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Dementia Loss and Grief

By Allison Gary, MA, LPC

What is Dementia? “Dementia” is an umbrella term that covers a variety of progressive, neurological illnesses including Alzheimer’s, Vascular Dementia, Lewy body Dementia, Frontotemporal, Huntington’s, that cause abnormal brain changes.

Dementia is progressive, regardless which dementia someone is diagnosed with. Sometimes individuals with a dementia diagnosis live for a long time, others do not. While there are similarities, dementia is a unique experience for the individual and all caregivers.

Dementia impacts more than just memory, however it is the loss of memory that can be most significant to family, friends, and other support people when caretaking for someone with a dementia diagnosis. We grieve the loss of a shared sense of reality.

What makes grief after a dementia loss different? We are grieving for our person through the course of their disease, from the early signs when we start noticing the changes in our person, to the confirmation of diagnosis, to the daily changes and progression that occur during the process. We are losing our person a little bit every day. And then when the death occurs, we re-grieve for them, for all of our experiences over the course of their disease and their life prior to the disease onset. Ultimately, our person dies two deaths, and we have survived a “long goodbye” – and often the path has been a roller coaster of emotions and experiences, some good and some that have been hard, some even may have felt unbearable.

Caregiver Burnout: Caregiving is an intense labor of love. It is not uncommon for individuals in the course of caretaking to get burned out. You are taking care of someone who is going through a progressive disease, losing them little bits at a time, trying to hold your grief together and in check while tending to all of their needs and doing your best to care for your own. It is an exhaustive experience. Often feeling short, agitated, and burnt out can also give caregivers a sense of guilt or shame in this chapter of life, and can add to the overall grief experience.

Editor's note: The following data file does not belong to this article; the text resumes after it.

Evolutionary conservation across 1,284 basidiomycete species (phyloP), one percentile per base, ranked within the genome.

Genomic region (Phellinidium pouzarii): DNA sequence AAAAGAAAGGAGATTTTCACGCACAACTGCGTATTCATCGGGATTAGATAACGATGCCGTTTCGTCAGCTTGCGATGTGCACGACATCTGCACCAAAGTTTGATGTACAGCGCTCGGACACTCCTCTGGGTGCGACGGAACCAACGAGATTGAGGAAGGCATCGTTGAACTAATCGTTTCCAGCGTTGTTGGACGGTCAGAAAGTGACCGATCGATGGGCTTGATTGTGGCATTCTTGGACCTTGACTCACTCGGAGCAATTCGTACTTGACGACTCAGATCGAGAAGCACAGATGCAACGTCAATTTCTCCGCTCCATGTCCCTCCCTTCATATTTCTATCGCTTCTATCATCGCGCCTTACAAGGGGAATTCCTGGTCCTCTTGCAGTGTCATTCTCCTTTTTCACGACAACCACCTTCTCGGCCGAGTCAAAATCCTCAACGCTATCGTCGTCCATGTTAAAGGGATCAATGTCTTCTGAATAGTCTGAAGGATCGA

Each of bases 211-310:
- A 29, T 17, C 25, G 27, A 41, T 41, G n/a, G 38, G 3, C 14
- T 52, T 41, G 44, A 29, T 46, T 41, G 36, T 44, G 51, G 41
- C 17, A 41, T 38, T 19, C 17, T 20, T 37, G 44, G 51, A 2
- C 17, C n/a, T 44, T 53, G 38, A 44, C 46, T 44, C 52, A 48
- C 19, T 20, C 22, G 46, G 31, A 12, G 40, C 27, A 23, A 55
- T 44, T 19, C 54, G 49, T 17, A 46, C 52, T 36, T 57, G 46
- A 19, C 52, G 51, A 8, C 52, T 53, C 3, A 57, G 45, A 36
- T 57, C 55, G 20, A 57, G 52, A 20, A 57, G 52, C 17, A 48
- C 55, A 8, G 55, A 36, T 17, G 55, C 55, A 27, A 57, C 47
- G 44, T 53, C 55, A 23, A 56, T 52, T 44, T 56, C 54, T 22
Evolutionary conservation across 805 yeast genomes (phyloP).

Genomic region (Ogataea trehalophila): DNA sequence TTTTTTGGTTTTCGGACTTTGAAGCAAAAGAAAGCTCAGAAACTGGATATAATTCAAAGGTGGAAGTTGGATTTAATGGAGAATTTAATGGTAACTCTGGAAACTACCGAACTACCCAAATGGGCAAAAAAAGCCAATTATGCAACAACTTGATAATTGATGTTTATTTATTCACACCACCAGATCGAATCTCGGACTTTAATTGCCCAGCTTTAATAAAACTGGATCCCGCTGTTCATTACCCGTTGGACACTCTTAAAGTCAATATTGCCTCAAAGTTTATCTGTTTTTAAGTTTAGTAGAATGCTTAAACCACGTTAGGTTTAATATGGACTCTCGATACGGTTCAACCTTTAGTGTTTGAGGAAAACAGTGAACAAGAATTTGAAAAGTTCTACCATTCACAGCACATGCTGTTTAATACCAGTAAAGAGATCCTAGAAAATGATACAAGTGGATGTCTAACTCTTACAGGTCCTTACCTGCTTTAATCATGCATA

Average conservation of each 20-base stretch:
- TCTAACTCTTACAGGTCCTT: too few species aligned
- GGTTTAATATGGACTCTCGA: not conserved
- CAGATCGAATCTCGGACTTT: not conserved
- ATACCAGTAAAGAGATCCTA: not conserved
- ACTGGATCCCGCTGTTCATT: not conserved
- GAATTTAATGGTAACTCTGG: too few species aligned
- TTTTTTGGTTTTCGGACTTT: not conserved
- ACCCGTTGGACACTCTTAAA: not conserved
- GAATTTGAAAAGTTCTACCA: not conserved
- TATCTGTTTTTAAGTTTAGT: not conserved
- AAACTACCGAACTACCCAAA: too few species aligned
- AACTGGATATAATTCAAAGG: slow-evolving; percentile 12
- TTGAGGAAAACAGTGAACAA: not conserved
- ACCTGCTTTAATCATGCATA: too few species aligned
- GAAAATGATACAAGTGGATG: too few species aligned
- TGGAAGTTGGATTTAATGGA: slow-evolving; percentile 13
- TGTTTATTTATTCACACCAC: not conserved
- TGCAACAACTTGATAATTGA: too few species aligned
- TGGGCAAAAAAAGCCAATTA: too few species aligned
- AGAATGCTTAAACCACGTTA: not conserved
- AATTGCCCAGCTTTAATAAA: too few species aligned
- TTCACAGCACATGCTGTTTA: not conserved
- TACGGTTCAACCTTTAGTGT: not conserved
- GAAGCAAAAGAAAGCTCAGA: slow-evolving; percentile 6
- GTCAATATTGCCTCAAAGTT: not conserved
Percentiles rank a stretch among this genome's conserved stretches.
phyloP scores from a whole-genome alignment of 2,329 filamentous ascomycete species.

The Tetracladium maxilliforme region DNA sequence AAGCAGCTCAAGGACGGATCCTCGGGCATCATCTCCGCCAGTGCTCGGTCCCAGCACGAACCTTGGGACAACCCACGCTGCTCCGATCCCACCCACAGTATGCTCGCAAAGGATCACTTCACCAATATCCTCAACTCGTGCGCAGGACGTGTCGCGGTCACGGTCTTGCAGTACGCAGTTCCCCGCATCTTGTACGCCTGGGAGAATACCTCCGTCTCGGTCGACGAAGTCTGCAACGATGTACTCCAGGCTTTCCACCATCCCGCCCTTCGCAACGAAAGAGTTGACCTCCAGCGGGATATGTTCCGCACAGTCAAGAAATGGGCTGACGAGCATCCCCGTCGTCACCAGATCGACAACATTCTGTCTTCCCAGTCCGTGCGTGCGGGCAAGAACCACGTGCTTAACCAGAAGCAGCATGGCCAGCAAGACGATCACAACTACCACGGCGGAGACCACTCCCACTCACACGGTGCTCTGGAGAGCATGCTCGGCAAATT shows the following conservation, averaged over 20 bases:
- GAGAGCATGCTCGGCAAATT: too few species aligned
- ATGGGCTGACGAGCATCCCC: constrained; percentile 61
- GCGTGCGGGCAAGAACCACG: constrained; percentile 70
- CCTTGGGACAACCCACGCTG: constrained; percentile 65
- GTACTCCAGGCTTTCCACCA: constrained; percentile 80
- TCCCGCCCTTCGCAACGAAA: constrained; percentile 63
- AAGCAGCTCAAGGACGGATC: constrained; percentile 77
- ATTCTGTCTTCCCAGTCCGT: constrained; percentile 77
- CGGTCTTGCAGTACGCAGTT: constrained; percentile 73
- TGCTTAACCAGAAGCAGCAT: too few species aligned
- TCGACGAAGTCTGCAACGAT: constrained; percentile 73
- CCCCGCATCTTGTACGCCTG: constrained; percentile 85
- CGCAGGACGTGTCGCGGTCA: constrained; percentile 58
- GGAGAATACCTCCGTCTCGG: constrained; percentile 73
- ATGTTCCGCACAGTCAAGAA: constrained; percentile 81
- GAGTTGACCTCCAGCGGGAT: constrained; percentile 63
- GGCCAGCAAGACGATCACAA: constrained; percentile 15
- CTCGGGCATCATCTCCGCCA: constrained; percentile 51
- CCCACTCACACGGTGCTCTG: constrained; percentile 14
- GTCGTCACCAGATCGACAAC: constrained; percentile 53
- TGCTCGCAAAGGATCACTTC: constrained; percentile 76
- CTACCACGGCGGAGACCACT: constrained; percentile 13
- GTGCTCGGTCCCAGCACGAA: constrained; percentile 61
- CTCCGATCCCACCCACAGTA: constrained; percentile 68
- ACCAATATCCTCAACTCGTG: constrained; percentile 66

The Guilt of Care Arrangements: The guilt of caring for our person in-home versus the decision of accessing other help, including but not limited to home-helpers and assisted care facilities, can be enormous, and unique considering the changes in needs and the reality of caretaking and care needs. We may expect things to go a certain way, and dementia can change or alter that expected course dramatically in some cases.

Loss of Role/Identity: After the death occurs, a secondary loss that can be present is our loss of role/identity as our role as a caregiver changes or leaves with the person who has died. Who are we without this person, and who are we without being a caretaker to them? It is a process of grief and self discovery/re-discovery that can take time and patience.

Types of Grief in Dementia Loss

  • Anticipatory Grief – grief that occurs prior to the death-loss, and anticipating the changes that will occur due to dementia.
  • Expected Grief – a loss that is expected, where people have an opportunity to prepare for it; we know that our person will die, but we don’t know when, how long they have, and what their condition with dementia will be by the time the death occurs.
  • Ambiguous Grief – grief of someone who is still alive; with dementia our person is regularly changing, and we grieve the changes as they come and go, but our person is still physically alive.
  • Secondary Losses – grief over losses/changes resulting from the primary death/loss. Grief of living situation, grief of our shared reality with our person, grief of our role in their lives pre-dementia vs during dementia vs following their death, grief regarding care decisions and care planning.
  • Complicated Grief – grief that doesn’t follow the “normal” or expected pattern due to complicating factors, which in dementia there are many elements that complicate the lived and post-death experiences for grievers.
  • Disenfranchised Grief – grief occurring when the loss is not or cannot be recognized, validated, openly acknowledged, publicly mourned or socially supported; can occur if dementia is related to “unfavorable” experiences such as substance use/addiction or mental illness.
  • Compounded Loss – events, changes or losses that occur over time; these losses build up, multiple losses occurring in a short amount of time; can span several different areas of life.

Tips for Coping with Grief from Dementia Loss

As an active caregiver and following the death, it is important to take good and gentle care of yourself.

  • Honor your own unique grief experiences – acknowledge your emotions, even uncomfortable ones. What do you need right now?
  • Accessing Support – it can be tremendously helpful to seek support, either through an individual counselor/therapist or a support group, and to connect with others who have a similar shared experience.
  • Engage in self-care that is helpful for you – whether it’s a big self-care activity, or small ones, self-care will help fortify you emotionally, mentally, physically and spiritually.
  • Talk about your person and experiences – when you’re ready. You’ve been through and are going through a lot.

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